Most people think of mentoring as a one-way stream, with the mentor as the older, wiser person sharing knowledge to a younger colleague or a student.
It is usually believed that the mentor has nothing to learn from the mentee. This is a myth.
The truth is that mentees often enrich their mentor’s life in a myriad of ways. Mentors do themselves and their mentees a disservice by not being receptive to their potential contributions.
I have had the opportunity to have several formal and informal mentees that have enhanced my understanding of life, opened me to new perspectives, and taught me valuable tools.
I was recently talking with a mentee that is going through a rough time professionally. Sharing my past experiences helped her to feel less upset about her situation but it also provided me an opportunity to channel my past hurt and frustration in a meaningful way.
I thought that I was completely healed from those past experiences, but I realized that I hadn’t fully let go of my own feelings of failure. Sharing my testimony allowed those residual feelings to be healed and helped her to refocus her energy in a positive direction.
Another time I once had a bright, quirky student with amazing self-esteem that was having some difficulties fitting into a student organization that she trying to join. We had some amazing conversations about how to balance authenticity with fitting in and the difference between professional and personal relationships.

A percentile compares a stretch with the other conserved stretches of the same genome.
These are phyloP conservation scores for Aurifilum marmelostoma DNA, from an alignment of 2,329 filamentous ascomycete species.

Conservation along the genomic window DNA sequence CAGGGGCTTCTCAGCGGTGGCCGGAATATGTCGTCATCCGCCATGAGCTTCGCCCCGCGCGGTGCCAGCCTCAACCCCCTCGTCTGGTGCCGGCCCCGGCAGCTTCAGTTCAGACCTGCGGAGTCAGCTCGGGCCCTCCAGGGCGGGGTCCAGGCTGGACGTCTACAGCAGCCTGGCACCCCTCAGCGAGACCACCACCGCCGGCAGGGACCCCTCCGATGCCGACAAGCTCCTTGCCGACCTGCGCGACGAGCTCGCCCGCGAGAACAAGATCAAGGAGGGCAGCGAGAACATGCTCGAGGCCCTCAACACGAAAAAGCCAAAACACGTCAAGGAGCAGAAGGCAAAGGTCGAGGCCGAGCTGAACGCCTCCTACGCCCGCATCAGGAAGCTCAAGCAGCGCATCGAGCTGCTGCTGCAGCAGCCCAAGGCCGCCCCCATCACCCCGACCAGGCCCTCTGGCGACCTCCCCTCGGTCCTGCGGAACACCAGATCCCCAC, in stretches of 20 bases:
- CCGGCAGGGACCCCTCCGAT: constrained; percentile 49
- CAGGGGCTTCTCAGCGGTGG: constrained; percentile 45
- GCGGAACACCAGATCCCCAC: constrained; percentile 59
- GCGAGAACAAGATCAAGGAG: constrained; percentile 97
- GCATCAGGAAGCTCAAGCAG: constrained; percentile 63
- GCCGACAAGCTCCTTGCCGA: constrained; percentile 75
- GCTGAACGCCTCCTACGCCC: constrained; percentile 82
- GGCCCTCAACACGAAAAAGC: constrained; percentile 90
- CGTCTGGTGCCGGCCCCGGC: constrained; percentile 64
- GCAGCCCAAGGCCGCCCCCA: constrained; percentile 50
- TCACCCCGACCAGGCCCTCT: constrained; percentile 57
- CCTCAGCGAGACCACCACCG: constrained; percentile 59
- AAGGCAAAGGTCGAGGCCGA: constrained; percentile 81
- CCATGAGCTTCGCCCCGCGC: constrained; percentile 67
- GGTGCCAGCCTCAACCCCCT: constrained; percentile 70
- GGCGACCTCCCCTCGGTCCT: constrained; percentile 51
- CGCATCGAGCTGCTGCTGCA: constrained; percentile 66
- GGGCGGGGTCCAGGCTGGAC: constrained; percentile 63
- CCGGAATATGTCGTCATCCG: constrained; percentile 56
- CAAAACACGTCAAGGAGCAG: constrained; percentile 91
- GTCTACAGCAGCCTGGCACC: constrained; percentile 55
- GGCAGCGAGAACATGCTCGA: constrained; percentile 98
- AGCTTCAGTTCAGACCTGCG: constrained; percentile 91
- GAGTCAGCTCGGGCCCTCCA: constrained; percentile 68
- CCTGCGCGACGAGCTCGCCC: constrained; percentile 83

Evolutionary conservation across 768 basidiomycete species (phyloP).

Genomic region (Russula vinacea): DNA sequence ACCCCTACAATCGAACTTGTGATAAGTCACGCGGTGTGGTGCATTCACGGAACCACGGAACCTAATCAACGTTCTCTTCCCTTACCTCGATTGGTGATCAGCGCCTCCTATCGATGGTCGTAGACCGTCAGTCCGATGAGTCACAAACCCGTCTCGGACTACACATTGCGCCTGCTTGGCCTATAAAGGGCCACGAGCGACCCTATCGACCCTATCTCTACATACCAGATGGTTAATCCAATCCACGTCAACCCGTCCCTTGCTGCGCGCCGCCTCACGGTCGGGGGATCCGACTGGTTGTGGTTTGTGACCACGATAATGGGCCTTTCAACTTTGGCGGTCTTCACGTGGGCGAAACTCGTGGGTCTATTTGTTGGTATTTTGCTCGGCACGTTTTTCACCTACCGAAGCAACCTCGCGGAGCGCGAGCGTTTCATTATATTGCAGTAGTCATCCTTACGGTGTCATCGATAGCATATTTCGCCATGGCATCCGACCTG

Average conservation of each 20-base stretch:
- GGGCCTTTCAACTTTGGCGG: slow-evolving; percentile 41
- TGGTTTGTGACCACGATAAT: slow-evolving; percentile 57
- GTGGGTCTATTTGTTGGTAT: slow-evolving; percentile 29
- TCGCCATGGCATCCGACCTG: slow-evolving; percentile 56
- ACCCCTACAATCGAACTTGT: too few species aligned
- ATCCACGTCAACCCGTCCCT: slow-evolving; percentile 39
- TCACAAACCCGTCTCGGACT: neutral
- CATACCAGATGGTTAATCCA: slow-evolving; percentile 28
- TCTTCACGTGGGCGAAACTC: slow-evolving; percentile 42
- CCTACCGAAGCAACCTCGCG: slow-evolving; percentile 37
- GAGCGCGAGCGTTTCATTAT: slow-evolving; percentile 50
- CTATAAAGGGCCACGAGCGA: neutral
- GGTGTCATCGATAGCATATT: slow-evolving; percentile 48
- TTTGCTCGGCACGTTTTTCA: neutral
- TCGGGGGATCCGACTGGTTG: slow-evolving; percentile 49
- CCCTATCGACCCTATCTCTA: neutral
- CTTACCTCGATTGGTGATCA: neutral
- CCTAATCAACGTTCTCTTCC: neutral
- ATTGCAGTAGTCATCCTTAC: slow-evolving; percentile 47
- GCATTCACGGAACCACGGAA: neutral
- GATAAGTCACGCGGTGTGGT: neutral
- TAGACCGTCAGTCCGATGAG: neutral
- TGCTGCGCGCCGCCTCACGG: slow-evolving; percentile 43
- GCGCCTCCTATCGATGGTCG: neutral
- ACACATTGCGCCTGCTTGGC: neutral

We all want to be seen and accepted for who we are, but not everyone needs to know everything about us. As someone who sometimes struggles with being too transparent with my thoughts and feelings, our conversations helped me to work on firming up my own boundaries. My interpersonal relationships have improved as I learned to edit what I share.
One of my former student assistants is the most career-focused person I know. We shared a variety of materials on networking, interviewing and professionalism. We attended career-focused events and had long talks about overcoming introvertism, using LinkedIn to network, and how to cope with a minority in your workplace.
Participating in the UCF Forum also has been an exercise to help me stop hiding in the background. Like many introverts, I tend to shy away from the spotlight. My mentee has helped to me to find different ways of networking and tips to make it easier. She also reminded me that I need to find ways to spend more time following my passion for diversity and inclusion.
These are just a few stories of the mentees that I’ve had and the ways they’ve helped me grow.
If you’re not already a mentor, I suggest becoming one. The life you enrich just might be your own.
Anjella Warnshuis is the coordinator of administrative services for the University of Central Florida’s Department of Political Science. She can be reached at Anjella.Warnshuis@ucf.edu.
The UCF Forum is a weekly series of opinion columns from faculty, staff and students who serve on a panel for a year. A new column is posted each Wednesday on UCF Today and then broadcast on WUCF-FM (89.9) between 7:50 and 8 a.m. Sunday. Opinions expressed are those of the columnists, and are not necessarily shared by the University of Central Florida.